“The more we’ve peeled back this onion called the match, the more we realize we have many questions about it that we can’t answer,” says Dr. Michael Osterholm, who last year published a major report on influenza vaccine and its shortcomings.

The report is an argument for redesigning flu vaccine to produce more effective products. Among its recommendations is the suggestion that until the relationship between vaccine effectiveness and vaccine virus match is cleared up, public health officials should not overstate its importance.

Nor should people use the questions surrounding the match as an excuse to reject the vaccine, says Osterholm, who is the director of the Center for Infectious Diseases Research and Policy at the University of Minnesota.

“I would not base whether I get influenza vaccine on what the match is. I would just get it,” he says.

Until relatively recently, experts estimated that flu vaccine reduced one’s risk of being infected by between 70 to 90 per cent, depending on a person’s age, health, and the closeness of the vaccine strains to the ones making the rounds.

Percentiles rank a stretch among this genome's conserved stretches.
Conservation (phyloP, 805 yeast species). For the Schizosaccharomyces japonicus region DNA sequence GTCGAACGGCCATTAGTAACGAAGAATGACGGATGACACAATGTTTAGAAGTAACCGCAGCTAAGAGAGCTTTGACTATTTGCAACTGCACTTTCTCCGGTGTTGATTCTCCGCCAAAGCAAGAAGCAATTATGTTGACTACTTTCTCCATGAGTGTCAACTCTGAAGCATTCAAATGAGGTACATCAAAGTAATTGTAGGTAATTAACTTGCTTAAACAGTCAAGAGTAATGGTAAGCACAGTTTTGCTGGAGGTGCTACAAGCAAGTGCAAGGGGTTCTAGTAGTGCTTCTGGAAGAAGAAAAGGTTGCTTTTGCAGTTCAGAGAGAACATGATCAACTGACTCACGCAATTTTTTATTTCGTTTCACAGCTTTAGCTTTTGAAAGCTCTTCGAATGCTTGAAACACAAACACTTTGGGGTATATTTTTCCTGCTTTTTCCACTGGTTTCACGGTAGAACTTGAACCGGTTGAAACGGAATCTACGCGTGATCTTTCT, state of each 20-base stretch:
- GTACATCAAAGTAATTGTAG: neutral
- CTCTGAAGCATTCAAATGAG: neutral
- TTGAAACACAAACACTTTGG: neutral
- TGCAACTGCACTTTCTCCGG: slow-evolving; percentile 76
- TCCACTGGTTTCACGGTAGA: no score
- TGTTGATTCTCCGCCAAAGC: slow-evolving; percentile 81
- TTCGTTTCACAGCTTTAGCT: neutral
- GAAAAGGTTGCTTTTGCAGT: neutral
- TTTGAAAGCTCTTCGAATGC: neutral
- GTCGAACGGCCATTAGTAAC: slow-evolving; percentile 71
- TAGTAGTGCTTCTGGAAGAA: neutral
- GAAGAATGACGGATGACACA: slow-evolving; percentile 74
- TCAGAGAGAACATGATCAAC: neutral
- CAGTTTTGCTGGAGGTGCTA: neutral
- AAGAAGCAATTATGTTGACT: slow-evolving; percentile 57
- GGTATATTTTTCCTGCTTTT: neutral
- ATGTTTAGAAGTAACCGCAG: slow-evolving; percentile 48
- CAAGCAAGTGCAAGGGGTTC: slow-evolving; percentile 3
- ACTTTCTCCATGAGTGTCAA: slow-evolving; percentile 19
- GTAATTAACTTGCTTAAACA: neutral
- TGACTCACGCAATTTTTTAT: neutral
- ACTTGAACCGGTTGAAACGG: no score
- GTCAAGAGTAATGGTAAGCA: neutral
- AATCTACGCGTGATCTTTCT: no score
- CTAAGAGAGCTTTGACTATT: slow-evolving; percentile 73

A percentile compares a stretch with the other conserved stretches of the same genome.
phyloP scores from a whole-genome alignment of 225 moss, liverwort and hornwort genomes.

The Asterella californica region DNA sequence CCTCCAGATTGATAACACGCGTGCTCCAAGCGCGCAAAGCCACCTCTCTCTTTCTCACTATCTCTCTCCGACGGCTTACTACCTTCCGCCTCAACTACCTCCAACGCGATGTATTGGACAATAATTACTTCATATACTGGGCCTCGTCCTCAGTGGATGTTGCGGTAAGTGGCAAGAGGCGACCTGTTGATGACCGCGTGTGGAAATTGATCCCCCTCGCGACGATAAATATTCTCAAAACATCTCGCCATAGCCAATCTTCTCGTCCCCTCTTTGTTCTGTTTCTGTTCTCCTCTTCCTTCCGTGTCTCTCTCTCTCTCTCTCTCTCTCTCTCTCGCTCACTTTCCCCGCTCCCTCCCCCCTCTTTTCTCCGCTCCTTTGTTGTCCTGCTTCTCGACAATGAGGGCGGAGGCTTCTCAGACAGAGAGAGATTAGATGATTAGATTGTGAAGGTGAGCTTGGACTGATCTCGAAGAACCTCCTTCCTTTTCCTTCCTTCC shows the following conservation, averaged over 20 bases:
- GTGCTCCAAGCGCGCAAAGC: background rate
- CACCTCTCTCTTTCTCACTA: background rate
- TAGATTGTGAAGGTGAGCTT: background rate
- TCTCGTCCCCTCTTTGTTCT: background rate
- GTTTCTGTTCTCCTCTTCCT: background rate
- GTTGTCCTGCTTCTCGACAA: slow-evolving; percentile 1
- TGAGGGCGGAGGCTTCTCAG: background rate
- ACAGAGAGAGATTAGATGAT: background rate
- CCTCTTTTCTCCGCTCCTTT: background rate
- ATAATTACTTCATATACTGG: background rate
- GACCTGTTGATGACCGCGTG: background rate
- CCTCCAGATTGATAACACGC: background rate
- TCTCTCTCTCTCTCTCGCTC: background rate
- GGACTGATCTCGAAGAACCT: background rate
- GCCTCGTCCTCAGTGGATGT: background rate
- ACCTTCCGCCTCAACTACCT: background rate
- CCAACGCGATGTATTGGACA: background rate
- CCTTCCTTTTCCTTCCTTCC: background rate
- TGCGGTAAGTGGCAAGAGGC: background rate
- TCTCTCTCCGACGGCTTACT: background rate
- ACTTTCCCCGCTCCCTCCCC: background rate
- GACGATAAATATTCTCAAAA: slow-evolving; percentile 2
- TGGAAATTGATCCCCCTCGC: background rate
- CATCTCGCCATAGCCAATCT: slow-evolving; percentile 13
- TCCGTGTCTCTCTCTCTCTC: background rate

But a mounting pile of studies has forced down those estimates.

Studies of the vaccine used in the 2009 H1N1 pandemic, for instance, showed a vaccine effectiveness of 56 per cent. And that was in the situation where the virus in the vaccine was as well matched to the ones circulating as vaccine manufacturers could have hoped for.

Now the U.S. Centers for Disease Control typically estimates flu vaccine effectiveness at between 50 and 70 per cent. The estimates for this season, released Friday by the CDC, fall comfortably within that range, giving a combined effectiveness rate of about 62 per cent.